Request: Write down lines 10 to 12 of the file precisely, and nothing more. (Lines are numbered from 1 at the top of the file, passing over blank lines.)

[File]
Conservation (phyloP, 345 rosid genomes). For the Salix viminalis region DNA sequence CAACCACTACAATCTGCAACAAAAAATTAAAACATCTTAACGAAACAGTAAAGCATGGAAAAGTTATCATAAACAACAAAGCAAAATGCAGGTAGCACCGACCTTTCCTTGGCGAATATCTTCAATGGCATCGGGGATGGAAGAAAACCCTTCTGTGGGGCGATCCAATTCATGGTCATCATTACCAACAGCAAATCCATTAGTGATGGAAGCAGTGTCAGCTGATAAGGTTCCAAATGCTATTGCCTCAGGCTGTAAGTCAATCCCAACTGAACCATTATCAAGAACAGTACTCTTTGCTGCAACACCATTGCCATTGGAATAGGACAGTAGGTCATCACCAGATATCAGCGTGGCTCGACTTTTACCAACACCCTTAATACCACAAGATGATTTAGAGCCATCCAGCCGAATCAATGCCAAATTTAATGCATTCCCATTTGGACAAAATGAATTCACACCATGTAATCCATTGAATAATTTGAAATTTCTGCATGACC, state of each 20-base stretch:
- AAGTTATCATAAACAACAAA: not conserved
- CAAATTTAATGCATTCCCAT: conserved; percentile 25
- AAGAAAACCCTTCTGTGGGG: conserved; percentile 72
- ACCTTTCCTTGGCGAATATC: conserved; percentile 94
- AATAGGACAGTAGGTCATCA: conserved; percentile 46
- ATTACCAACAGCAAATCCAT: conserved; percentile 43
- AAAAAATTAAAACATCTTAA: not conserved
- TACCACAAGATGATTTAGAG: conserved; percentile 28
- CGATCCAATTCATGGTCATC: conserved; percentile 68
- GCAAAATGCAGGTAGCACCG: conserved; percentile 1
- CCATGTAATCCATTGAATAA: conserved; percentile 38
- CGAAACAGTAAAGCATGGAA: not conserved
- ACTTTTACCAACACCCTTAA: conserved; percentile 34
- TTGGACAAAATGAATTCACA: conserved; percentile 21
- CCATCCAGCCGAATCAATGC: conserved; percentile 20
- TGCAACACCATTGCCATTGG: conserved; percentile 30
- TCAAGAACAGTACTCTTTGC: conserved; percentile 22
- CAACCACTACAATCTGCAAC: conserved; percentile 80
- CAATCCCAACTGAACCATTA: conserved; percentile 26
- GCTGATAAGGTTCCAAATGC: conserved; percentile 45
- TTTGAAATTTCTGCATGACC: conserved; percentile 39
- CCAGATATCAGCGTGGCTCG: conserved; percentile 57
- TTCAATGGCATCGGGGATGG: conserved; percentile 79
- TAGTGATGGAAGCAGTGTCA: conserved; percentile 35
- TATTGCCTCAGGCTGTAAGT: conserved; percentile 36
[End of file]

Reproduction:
- CGATCCAATTCATGGTCATC: conserved; percentile 68
- GCAAAATGCAGGTAGCACCG: conserved; percentile 1
- CCATGTAATCCATTGAATAA: conserved; percentile 38